Can You Move Out of Florida with a Child if You Have a Parenting Plan?
If you are the custodial parent who needs to move out of Florida for whatever reason, you may be worried about the potential consequences of the relocation. Many divorced parents may need to relocate to a different state for a new job, marriage, or other reasons.
If you share a minor child following your divorce and are required to adhere to an agreed-upon parenting plan but need to move out of Florida, you need to understand the legal requirements and limitations associated with the relocation in order to avoid violating court orders.
When Parents Can Come to an Agreement About Relocation
Often, divorced parents maintain a healthy co-parenting relationship and are capable of finding a middle ground without having to go to court or having a judge resolve their disagreements. In such cases, parents may be able to reach a consensus on the custodial parent’s move to another state.
For instance, if a custodial and non-custodial parent developed a timesharing and parenting plan in Orlando, Florida, but the custodial parent got a job offer in Los Angeles, California, to move up in salary and job title, and the new location offers better educational opportunities for their child, the non-custodial parent may not have anything against the move.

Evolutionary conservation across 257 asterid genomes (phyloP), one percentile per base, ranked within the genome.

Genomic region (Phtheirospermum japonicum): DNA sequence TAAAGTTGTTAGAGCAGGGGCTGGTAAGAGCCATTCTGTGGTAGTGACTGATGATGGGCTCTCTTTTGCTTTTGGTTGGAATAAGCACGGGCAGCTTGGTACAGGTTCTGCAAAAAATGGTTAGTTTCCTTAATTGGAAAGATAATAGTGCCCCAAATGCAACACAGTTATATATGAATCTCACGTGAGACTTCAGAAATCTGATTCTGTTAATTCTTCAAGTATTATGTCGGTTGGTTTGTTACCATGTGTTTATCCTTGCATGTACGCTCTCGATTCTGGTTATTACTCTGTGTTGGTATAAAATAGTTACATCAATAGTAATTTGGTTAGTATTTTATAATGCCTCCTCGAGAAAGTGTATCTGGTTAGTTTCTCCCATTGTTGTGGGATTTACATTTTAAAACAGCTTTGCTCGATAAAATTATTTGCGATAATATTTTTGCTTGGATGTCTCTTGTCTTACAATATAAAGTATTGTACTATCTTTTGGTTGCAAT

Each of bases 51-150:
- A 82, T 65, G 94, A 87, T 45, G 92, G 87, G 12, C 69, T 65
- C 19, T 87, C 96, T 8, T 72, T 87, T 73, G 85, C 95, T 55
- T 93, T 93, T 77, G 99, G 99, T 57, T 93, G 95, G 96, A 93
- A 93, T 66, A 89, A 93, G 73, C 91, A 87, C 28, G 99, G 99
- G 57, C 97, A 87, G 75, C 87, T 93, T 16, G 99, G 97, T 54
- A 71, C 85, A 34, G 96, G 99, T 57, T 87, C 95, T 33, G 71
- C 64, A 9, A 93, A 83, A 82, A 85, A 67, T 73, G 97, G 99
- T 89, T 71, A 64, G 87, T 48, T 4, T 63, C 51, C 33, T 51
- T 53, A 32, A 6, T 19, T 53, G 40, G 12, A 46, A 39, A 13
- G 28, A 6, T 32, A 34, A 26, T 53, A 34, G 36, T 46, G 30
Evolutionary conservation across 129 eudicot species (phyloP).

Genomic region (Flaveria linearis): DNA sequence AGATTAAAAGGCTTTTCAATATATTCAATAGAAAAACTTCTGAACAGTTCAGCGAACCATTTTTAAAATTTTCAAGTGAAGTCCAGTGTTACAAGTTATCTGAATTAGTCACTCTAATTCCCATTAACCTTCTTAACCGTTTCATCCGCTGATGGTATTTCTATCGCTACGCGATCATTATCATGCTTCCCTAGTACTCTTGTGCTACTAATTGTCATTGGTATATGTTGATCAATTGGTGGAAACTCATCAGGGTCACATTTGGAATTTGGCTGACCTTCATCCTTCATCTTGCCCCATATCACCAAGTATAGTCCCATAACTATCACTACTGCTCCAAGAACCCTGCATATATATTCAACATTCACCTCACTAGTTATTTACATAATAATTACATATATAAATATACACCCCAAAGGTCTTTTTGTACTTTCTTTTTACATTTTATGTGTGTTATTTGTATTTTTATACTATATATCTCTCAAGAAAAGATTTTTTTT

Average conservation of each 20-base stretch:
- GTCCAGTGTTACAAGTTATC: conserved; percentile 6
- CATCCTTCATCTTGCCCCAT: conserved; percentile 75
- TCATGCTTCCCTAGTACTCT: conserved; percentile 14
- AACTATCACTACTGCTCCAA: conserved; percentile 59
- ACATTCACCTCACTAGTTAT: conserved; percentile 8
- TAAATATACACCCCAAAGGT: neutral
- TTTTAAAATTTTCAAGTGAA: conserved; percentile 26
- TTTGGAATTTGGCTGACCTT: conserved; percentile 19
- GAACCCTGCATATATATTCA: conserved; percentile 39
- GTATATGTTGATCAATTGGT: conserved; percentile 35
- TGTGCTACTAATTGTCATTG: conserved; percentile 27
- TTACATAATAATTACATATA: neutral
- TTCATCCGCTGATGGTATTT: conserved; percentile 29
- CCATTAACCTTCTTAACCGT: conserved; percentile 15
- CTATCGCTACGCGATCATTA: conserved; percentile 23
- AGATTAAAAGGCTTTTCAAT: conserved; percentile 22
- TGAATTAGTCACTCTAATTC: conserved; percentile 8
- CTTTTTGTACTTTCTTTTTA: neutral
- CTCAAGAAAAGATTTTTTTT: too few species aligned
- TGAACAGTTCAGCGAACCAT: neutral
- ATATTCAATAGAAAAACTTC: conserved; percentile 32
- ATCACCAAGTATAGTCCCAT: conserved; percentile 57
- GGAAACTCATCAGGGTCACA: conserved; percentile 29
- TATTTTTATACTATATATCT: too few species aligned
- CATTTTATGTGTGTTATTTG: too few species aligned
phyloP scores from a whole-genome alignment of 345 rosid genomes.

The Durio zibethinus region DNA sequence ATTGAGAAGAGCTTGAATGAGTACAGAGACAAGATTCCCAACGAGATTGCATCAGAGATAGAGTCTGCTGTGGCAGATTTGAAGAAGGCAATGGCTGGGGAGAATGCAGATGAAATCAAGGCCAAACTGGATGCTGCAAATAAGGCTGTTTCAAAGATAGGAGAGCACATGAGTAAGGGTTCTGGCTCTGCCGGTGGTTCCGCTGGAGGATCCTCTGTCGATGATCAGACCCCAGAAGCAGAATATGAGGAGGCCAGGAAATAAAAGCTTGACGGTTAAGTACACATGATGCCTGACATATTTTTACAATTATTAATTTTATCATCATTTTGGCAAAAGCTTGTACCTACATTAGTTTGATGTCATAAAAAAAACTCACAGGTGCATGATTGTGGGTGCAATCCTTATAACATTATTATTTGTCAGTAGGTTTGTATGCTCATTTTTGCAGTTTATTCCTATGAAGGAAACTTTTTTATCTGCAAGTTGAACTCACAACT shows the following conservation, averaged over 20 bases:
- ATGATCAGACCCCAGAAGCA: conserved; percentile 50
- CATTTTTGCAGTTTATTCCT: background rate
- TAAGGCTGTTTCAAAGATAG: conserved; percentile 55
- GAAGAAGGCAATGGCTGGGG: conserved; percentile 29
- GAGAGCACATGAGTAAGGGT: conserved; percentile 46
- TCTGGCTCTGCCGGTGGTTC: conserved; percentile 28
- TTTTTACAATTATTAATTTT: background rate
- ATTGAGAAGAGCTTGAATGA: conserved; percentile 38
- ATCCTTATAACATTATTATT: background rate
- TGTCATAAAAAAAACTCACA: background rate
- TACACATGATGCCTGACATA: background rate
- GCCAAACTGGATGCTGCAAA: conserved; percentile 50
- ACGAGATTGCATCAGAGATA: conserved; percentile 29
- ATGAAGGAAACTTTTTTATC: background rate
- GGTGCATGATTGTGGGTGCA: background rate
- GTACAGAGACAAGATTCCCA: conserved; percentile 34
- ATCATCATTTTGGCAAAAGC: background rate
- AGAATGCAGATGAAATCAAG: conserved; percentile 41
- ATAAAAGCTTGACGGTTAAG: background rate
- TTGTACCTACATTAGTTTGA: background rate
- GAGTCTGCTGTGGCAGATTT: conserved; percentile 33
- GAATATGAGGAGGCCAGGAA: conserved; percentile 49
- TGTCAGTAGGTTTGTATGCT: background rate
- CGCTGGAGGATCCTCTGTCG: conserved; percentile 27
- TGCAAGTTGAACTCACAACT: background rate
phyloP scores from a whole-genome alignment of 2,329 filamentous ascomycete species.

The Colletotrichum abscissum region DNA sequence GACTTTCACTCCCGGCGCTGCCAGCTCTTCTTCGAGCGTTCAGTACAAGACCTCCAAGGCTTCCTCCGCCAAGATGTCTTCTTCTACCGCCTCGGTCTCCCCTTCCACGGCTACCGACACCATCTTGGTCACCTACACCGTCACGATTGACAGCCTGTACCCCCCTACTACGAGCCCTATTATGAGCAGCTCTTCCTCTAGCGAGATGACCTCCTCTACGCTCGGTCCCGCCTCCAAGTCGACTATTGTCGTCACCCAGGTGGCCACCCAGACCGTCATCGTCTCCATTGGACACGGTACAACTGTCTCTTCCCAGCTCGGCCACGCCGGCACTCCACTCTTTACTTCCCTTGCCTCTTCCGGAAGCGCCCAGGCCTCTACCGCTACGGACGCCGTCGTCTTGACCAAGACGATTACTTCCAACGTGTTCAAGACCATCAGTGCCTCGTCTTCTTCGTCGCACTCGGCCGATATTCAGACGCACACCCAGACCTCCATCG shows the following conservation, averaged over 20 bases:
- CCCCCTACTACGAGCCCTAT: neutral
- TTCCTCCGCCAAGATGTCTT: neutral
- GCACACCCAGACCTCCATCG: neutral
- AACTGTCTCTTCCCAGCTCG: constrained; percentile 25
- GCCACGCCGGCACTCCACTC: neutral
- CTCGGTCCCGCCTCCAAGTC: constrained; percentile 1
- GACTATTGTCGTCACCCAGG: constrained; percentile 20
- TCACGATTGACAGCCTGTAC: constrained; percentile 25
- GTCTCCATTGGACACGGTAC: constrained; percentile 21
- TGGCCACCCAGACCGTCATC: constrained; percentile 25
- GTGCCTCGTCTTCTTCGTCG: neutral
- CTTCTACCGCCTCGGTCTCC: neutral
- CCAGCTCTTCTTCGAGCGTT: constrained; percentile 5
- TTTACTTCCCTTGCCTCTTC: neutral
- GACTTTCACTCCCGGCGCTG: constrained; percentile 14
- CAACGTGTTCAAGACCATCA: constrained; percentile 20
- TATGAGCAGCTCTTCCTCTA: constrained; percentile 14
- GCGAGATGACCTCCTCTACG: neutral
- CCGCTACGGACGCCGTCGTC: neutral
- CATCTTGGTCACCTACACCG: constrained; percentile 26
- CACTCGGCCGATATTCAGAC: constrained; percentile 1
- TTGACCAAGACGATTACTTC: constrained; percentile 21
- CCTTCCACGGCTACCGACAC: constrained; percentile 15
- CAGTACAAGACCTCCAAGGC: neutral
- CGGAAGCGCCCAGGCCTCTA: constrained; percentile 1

In that case, the parents would have to replace their existing parenting plan with a new plan that addresses how they will continue to co-parent with a long-distance parenting plan. If they come to an agreement that would be approved by the judge, there is nothing preventing the custodial parent from moving out of Florida.
What if the Relocating and Non-Relocating Parents Cannot Reach a Consensus?
However, more often than not, divorced parents are bad at communicating with each other, let alone working out some form of an agreement. Luckily, Florida Statutes, Section 61.13001 sets forth a legal procedure to help divorced parents resolve their disputes regarding relocation:
- The relocating parent must file a Petition to Relocate. The petition must contain reasons for the move, the new location, the parent’s proposal to modify the parenting plan, and an explanation of how the move will benefit the child.
- The petition must be served upon the non-moving parent, who can respond within 20 days to contest it.
- If the non-relocating parent does not contest the move, the court will schedule a hearing within 30 days of filing the Petition to Relocate.
Like in all other child custody matters, the decision made by a judge in your relocation case will be based on the child’s best interests. In particular, the judge will look at how the move would affect the child’s relationship with the non-moving parent as well as its effects on the child’s health, education, and development, among other things.
If you are the relocating or non-relocating parent looking for legal assistance, contact our Orlando relocation attorney at Donna Hung Law Group to discuss your options. Call at 407-999-0099 or complete our contact form for a consultation.